Thursday, December 24, 2015

LEGO Star Wars: The Complete Saga - 14/20 hours

I just finished the main story line. My verdict - LEGO Star Wars: The Complete Saga is a charming game. I'm charmed by it. Its only flaw (and this is only a flaw from the perspective of a 33-year-old man blogging about the game for no discernible earthly reason) is that it completely lacks depth.

There's a certain degree of twitch skill involved in conserving your collected coins, but aside from the blow to your pride that comes from losing them, there's no downside to dying, so all you really have to do is plug away and victory is virtually inevitable (there are a couple of puzzle rooms with infinitely respawning enemies that might stop you if you can't figure them out, but, again, for an adult, they're really easy to figure out).

In practical terms, what this means is that my brain is running at about 50% capacity while I'm playing this thing. That's not a bad thing, but much like with LEGO Marvel Superheroes, I'm going to want something more stimulating as a follow-up.

I think the most interesting thing about LEGO Star Wars: The Complete Saga is the way that some of its levels are basically toned-down versions of levels that appear in every Star Wars game. I've lost track of the number of times I've played the "snowspeeders on Hoth take down AT-AT walkers with tow cables" level (it was one desperate plan in one of the movies, but the games always treat it like standard operating procedure, and who even puts a tow cable on an aircraft anyway).  Doing some cursory internet research (using this article as a reference), it looks like the answer is "six." Flying through the superstructure of the second Death Star, I've done at least three times. Pod racing on Tatooine, at least twice.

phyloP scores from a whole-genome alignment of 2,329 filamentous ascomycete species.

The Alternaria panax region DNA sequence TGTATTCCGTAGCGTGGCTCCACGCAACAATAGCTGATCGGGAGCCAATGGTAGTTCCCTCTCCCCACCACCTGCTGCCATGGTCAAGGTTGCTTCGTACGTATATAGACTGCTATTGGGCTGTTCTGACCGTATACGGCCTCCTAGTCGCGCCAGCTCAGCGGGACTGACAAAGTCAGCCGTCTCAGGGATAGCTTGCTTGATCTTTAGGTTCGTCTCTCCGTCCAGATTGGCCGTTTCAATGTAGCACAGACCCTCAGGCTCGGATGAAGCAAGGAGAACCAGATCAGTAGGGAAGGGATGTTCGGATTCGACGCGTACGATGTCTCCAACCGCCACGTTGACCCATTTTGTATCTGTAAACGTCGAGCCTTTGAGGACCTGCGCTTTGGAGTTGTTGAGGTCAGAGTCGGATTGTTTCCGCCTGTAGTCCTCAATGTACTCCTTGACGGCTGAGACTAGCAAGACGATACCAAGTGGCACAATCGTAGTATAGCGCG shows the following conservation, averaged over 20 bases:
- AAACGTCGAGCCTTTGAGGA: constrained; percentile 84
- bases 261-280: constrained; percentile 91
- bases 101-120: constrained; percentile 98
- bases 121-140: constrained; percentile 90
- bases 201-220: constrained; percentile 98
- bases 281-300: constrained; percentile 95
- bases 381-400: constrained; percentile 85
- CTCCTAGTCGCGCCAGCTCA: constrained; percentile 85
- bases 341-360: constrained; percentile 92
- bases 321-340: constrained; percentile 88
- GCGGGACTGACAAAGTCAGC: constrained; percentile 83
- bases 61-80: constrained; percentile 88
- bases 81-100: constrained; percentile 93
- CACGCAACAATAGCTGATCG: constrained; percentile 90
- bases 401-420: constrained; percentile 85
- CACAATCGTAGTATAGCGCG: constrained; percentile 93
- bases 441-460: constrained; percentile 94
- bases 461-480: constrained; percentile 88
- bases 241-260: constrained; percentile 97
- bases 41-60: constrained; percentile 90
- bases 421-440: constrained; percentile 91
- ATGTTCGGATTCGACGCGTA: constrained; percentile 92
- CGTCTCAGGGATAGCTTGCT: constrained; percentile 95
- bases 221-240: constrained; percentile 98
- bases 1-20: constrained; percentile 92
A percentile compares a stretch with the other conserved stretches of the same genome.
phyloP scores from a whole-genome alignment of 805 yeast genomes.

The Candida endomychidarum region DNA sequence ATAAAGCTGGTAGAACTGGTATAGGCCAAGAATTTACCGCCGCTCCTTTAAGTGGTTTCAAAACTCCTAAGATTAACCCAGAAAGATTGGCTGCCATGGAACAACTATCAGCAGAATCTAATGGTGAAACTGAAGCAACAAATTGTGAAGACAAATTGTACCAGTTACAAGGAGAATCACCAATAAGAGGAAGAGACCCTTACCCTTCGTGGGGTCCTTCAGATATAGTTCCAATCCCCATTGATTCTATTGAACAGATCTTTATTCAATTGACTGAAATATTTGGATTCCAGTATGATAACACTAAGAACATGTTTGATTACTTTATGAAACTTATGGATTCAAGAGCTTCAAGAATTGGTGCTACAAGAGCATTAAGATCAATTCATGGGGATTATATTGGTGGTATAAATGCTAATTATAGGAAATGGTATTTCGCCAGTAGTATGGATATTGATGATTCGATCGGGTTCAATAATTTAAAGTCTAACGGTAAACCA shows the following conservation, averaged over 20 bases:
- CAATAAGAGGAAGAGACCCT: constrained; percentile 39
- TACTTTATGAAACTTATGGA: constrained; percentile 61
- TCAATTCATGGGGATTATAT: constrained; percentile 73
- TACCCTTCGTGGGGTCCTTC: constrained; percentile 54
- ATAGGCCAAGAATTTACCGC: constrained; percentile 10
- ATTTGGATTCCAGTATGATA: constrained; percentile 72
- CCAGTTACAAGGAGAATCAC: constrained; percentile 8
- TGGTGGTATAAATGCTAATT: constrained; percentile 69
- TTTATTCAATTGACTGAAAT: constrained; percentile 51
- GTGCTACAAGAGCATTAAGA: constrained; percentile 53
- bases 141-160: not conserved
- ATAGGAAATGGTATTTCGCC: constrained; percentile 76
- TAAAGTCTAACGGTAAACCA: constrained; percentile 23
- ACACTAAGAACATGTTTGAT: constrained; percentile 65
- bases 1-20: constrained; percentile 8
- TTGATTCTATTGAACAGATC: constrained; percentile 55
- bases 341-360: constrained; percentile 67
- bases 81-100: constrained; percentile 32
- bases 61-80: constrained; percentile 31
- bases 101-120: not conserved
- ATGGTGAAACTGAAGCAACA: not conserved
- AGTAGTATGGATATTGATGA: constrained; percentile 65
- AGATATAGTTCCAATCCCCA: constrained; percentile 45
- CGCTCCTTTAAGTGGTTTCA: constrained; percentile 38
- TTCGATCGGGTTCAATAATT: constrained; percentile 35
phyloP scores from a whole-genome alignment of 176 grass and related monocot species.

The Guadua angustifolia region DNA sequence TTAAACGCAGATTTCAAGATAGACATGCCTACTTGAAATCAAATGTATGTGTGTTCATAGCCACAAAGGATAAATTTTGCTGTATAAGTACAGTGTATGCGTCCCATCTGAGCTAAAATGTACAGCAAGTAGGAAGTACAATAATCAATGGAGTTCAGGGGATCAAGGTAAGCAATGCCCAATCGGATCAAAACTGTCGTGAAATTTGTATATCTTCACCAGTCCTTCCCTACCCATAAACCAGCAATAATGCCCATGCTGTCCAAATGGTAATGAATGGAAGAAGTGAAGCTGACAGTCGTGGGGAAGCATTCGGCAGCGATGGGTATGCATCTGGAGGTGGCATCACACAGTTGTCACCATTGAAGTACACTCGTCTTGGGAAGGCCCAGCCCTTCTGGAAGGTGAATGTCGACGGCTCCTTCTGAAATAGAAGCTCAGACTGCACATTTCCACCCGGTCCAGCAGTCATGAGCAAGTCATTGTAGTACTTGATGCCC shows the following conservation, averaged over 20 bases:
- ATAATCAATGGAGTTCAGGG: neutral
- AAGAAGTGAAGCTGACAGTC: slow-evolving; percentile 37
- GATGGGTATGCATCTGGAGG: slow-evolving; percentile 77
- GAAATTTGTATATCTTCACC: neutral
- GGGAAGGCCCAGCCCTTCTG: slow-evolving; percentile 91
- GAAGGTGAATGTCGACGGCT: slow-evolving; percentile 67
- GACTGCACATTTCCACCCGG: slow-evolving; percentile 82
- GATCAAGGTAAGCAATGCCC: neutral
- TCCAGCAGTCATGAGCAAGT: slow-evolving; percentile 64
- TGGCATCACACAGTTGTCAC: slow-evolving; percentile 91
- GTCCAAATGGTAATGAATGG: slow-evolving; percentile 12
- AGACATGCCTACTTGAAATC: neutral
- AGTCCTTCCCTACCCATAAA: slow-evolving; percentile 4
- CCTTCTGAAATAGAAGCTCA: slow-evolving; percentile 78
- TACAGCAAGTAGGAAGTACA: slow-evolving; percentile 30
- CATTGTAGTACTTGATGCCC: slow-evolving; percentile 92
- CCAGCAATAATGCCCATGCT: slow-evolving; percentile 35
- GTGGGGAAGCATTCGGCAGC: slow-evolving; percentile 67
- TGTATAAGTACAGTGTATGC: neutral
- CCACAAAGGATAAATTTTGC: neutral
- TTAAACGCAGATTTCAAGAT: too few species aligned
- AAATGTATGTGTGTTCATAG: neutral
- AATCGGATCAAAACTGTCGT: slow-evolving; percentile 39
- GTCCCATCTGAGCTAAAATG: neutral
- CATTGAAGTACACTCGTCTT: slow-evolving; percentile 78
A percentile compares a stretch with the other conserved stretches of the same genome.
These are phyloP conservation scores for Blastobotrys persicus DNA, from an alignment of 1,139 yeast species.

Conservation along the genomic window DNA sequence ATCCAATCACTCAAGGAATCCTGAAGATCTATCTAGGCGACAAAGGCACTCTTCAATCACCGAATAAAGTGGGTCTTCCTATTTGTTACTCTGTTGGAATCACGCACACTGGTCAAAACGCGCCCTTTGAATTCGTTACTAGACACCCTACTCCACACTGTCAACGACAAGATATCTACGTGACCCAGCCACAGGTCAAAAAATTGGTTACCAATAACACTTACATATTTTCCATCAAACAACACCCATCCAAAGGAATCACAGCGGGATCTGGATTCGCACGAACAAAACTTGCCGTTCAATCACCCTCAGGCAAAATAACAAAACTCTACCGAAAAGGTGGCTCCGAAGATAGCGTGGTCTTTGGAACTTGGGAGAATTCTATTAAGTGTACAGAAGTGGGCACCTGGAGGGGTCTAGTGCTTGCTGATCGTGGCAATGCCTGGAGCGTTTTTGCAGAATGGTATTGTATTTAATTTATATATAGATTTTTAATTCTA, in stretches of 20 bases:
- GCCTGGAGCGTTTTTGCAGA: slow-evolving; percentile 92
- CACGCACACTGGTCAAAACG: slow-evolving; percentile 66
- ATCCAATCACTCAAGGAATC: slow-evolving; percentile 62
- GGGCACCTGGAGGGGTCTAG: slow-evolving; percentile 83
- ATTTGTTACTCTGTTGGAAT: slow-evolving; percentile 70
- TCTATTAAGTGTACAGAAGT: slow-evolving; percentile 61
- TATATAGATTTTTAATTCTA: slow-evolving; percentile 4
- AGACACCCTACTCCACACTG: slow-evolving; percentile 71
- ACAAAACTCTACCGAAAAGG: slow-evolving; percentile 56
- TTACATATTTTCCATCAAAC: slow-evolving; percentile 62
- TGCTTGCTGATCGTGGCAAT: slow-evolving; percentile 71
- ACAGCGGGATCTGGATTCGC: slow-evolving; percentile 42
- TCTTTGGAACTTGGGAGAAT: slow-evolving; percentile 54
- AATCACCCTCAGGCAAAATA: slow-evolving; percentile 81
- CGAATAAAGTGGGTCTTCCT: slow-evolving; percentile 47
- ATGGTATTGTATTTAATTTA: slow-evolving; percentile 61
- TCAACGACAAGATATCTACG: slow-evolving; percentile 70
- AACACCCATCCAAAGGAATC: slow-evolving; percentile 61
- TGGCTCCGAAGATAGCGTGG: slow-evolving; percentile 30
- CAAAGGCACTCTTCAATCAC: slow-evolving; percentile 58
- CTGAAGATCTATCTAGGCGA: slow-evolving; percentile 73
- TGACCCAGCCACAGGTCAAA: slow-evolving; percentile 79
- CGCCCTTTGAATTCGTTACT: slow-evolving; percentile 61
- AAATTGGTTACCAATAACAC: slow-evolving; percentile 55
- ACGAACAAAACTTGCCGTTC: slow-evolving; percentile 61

The non-vehicle levels were more unique. For obvious reason, they followed the same general plot as Star Wars games I've played in the past, but both LEGO Star Wars and just about every other Star Wars based action game have tended to pad their run times by including events that don't actually occur in the films (like, every Empire Strikes Back game I've ever played turns Luke's training on Dagobah into a full level, complete with invented swamp creatures, despite the fact that the training was implied to be very well supervised by Yoda himself). I suppose the reason the vehicle levels get repeated so much is because the vehicle scenes in the movies are directly convertible to video games. You don't have to invent new creatures to stage the Battle of Hoth, you just have to take that one scene where Luke takes down an AT-AT with a tow cable and repeat it a half-dozen times.

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